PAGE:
One of the best things to do on the Sunshine Coast is to go on a BBQ boat ride. These rides are a great way to explore the local waterways and spend time with friends and family. You can also get some great food and drinks while you watch local performers. The first Friday of every month is a fun-filled family night, and the local food and entertainment are excellent.
If you’d rather avoid crowds, you can go kayaking. You can rent kayaks in Noosa, Maroochydore, and Caloundra. Cycling is another great option. Though the Sunshine Coast doesn’t have as many cycle tracks as other places, there are plenty of beautiful cycling routes to explore. If you’re interested in taking a bike ride on the Coast, try the Coastal Pathway.
The Sunshine Coast is also home to some of Australia’s top attractions, including the Australia Zoo. This zoo has more than 1,200 animals and is spread over 1,000 acres. It was founded by Steve Irwin’s parents and is managed by his wife Terri. Every year, it attracts tens of thousands of visitors. It also includes the Crocoseum, a wetlands environment where you can watch various birds.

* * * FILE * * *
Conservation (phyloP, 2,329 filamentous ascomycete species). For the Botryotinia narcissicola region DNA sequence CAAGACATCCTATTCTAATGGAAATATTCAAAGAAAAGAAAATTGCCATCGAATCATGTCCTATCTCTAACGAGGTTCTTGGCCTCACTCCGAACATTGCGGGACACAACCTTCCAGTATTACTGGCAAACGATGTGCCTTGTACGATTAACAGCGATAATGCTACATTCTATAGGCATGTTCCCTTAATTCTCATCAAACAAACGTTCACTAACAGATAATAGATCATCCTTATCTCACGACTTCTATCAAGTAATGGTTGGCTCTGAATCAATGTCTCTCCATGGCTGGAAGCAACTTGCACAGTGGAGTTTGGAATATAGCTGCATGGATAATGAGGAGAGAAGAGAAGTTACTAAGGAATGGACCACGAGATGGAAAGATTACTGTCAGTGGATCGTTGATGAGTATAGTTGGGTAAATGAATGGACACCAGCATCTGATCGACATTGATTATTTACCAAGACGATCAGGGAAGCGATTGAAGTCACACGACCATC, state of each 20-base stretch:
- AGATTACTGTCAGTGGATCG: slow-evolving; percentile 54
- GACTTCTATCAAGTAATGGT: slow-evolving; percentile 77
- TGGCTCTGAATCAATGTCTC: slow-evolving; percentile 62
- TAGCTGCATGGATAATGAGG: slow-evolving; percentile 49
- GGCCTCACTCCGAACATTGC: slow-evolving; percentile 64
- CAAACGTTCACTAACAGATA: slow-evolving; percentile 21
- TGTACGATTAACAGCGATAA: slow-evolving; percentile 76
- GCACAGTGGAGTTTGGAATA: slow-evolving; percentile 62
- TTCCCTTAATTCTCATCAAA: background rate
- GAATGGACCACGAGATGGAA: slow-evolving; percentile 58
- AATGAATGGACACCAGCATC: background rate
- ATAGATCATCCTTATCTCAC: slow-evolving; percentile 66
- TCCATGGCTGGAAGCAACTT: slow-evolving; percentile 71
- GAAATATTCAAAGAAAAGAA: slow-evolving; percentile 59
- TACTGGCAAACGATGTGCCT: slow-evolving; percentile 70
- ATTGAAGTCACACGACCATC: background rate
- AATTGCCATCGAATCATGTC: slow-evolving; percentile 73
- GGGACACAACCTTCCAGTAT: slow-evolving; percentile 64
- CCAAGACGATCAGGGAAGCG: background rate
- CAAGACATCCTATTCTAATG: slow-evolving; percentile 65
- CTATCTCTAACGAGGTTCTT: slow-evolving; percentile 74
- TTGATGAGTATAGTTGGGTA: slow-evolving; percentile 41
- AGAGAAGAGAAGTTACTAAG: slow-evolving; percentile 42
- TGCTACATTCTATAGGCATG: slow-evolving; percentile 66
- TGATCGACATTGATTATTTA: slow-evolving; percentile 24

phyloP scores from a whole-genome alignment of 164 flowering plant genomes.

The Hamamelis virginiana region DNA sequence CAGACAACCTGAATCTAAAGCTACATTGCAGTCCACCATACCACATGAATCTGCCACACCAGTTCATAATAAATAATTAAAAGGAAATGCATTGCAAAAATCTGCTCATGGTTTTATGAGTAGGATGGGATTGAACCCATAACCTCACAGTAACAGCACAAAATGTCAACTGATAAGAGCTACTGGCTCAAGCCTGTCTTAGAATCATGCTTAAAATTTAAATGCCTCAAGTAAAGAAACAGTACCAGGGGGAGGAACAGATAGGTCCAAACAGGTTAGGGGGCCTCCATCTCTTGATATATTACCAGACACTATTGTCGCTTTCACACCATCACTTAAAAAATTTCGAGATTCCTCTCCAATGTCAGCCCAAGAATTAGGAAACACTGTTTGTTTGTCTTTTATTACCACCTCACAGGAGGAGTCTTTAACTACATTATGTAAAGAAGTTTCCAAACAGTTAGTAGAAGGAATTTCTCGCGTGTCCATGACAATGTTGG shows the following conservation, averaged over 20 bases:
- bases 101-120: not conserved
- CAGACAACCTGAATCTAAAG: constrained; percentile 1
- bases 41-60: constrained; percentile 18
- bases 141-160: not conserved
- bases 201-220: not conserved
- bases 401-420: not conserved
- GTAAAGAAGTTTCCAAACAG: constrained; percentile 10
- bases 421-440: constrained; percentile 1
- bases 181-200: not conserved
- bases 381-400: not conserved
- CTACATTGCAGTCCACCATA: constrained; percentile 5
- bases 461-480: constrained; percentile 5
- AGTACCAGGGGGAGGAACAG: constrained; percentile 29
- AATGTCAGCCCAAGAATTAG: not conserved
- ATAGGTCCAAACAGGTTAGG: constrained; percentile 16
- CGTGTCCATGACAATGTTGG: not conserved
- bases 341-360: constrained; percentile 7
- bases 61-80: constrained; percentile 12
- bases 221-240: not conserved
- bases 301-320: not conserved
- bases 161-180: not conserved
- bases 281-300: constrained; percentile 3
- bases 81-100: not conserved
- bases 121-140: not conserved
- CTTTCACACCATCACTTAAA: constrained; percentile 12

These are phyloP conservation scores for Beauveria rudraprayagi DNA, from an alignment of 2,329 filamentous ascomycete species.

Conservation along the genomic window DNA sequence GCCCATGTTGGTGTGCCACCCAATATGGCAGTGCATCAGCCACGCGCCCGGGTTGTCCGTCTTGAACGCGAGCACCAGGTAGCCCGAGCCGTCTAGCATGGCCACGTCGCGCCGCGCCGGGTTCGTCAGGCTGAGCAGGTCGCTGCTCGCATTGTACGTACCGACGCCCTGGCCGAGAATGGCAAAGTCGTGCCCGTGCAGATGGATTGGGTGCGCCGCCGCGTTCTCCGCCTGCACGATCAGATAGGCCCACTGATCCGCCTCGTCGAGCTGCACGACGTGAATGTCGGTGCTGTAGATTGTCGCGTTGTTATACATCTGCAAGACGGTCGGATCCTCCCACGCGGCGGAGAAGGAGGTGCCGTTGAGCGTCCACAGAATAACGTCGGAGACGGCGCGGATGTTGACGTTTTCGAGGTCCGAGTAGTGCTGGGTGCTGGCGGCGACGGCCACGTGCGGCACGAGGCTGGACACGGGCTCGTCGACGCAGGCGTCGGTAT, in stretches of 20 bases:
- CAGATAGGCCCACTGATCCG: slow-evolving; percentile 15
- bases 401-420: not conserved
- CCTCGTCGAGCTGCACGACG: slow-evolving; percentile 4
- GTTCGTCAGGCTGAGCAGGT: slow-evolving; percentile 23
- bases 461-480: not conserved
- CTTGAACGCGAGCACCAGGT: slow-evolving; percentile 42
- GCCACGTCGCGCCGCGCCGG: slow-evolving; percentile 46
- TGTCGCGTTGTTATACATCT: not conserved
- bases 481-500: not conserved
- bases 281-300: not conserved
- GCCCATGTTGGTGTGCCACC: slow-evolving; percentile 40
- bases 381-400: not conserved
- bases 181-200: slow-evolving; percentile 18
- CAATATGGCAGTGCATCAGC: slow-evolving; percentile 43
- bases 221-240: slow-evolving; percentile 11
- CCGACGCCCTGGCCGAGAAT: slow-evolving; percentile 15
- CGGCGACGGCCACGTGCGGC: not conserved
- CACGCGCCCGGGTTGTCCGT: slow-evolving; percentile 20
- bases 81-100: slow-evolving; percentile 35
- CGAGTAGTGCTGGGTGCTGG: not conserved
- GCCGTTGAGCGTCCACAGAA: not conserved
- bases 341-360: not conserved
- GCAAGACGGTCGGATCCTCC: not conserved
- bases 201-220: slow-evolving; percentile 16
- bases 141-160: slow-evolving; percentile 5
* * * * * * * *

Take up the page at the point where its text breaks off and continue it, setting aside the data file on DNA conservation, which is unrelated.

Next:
20. Sydney Opera House
If you’re looking for a unique experience, you should take the time to visit the Sydney Opera House. The building has a thousand rooms and boasts some of the best acoustics in the world. It’s also an excellent place to experience live entertainment.
If you’re traveling with kids, the Sydney Opera House has a number of family programs and activities. You can also dine in one of its many restaurants, some of which offer views of the harbor. Portside Sydney, for example, is an excellent choice for a pre-theater dinner or a cup of coffee and dessert.
To get the most out of your time at the Opera House, consider taking a tour. Tours are available daily from 9 a.m. until 5 p.m. You can choose between a one-hour tour or a two-hour backstage tour. You’ll learn about the history of the building and the magic it holds. And you’ll get the chance to watch some of the shows as well! You’ll also have the opportunity to try a gourmet menu created by the opera’s chef.